Waxing Poetic: The Forge-Master

The moon phase has waned to new. Tomorrow marks the New Moon and the Perigean Spring Tide, but my creativity has been waxing strong lately. Here is a dream-inspired poem of mine, which is copyrighted. You have no permissions to it other than reading it.


Shaper of iron…rugged and strong

Wild, long hair and beard blow and flow in the wind

Cresting the hill, he approaches bare-chested

The forge is cold…long untouched…neglected, she slumbers

He sets powerful hands to the bellows – deftly manipulates

Coals glow under his experienced touch…heat rises

He reaches down, caressing the knob on the vent – the flames explode

He smiles, thrusting thick, raw pig-iron into the fire

Hands deftly pump the bellows – steadily…rhythmically

Iron glows red…then white-hot

Sweat streams down muscular thighs

Loincloth falls away, unnoticed in his exertions

Iron is doused with cool, soothing fluid…steam rises in a sigh

Mold me, forge-master…I am your smoldering ember

Belated Memoriam: Dr. Maya Angelou

Dr. Maya Angelou (née Marguerite Ann Johnson): 4 April 1928 – 28 May 2014

I literally shed tears when I saw the news…Dr. Maya Angelou – author, poet, songstress, honored recipient of multiple awards, and renowned “Global Renaissance Woman” – passed away on 28 May, at the age of 86. She died in her sleep at her home in Winston-Salem, North Carolina.

Words still can’t convey the sadness I feel, even after watching re-airings of some of her many interviews – part of that sadness is due to the fact that I hoped to meet her and have her read my book. At the same time, I know that I should honor and celebrate the fantastic, rich, full life that she led. I feel blessed that I had the privilege to read her writings and glean some life-altering lessons from them. My most important personal motto, “Everything in moderation – including moderation” was learned from her.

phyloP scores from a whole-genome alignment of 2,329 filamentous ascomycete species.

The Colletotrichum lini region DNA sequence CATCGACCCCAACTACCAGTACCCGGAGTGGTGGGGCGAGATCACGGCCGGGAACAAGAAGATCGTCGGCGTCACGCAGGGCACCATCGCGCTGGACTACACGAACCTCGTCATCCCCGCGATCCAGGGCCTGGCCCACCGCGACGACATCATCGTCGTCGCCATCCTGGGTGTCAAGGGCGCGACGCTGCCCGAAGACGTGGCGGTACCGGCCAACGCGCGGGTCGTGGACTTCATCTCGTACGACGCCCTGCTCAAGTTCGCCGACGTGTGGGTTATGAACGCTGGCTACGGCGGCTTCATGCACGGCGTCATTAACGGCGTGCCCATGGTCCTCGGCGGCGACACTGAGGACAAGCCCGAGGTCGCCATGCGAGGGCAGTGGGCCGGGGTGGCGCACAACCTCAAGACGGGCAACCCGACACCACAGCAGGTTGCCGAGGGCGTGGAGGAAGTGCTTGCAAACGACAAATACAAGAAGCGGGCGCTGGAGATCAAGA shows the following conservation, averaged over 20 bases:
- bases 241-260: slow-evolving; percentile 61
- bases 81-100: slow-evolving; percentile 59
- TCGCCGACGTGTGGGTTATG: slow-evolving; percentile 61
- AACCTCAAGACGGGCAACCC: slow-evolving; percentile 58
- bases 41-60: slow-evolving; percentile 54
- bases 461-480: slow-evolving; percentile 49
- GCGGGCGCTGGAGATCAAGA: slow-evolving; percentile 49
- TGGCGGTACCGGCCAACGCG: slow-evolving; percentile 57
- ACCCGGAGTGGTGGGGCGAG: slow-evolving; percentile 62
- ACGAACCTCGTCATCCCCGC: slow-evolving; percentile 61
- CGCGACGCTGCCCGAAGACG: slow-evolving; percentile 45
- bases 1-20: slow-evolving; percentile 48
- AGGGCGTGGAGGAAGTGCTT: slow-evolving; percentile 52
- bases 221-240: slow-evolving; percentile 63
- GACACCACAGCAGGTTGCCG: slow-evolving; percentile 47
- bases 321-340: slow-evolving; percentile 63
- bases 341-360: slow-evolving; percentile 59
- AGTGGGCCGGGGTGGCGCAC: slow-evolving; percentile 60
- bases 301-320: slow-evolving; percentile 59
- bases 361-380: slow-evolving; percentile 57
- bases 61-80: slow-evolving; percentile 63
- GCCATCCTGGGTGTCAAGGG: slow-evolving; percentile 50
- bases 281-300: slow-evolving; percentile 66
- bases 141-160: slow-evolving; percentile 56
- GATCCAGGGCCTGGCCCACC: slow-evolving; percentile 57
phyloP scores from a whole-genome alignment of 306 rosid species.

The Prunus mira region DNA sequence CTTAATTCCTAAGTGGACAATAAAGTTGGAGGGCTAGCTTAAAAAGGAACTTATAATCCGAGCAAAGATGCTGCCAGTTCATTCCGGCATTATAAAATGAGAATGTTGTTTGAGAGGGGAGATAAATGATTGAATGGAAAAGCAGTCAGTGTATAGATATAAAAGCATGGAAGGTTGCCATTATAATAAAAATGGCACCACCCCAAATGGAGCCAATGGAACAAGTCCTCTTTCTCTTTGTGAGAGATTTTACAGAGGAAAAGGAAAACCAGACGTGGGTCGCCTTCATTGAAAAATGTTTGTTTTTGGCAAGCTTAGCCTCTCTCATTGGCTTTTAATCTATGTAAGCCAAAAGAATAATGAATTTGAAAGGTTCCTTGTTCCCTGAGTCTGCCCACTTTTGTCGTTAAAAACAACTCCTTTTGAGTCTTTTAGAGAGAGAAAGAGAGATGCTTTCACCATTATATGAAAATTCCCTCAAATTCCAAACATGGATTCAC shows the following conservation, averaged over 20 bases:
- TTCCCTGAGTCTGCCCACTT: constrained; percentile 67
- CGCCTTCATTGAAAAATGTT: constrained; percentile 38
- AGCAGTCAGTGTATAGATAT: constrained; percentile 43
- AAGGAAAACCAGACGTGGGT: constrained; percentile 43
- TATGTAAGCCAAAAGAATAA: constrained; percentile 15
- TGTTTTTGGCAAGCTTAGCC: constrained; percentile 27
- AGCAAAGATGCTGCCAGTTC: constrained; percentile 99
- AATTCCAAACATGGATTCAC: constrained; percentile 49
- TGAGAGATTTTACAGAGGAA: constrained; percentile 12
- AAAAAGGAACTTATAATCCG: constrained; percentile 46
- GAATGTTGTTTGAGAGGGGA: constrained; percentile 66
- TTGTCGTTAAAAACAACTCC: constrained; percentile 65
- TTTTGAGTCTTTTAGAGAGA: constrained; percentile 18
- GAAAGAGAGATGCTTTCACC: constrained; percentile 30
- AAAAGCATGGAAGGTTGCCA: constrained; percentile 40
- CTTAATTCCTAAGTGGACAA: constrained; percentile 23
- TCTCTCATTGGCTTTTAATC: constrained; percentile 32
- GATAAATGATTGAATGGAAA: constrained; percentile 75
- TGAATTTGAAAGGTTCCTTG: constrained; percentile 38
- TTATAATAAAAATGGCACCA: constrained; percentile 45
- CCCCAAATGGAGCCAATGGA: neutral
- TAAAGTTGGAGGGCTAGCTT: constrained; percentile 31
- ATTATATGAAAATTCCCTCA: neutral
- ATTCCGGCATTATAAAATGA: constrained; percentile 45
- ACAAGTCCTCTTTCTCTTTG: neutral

I watched the live presentation of her memorial service that was held just this past Saturday, 7 June – the most touching eulogy was given by Maya’s son, Guy, who eloquently stated that “I did not grow up in her shadow…I grew up in her light.” His voice broke when he mentioned her failing health, and the physical pain she endured from chronic respiratory failure. Other wonderful memories were shared by First Lady Michelle Obama, Oprah Winfrey, former President Bill Clinton, and Maya’s personal pastor – his commentary was amazing.

Dr. Angelou is one of very few females that I’ve ever admired, past or present. I looked up to her with reverence the day I learned her name, and she instantly became a woman that I aspired to emulate in many ways.  Such talent! What grace! Few people know first-hand the brutality that she endured, but there are many of us who were forced into similar experiences. Do I know why the caged bird sings? Oh, yes…yes, and yes, and yes again. She wrote that book before I was born, and I read it when I was aged 10. It resonates with me now, just as much as it did those many years ago. To not speak for close to six years…I understand what drives one to do that. I was a voracious reader who lost (and then found) herself in books and music after my own violation…we sensitive, creative types do what we must to shelter our tender selves from the sicknesses of others.

Digressing…I devoured Dr. Angelou’s poetry and books whenever I got the chance, but had only recently learned of her early singing career – what a voice! That powerful, orator’s tenor was perfect as a contralto singer of calypso. She appeared in the 1977 movie “Roots” and the 1993 film “Poetic Justice,” but her film career began long before that. From her website: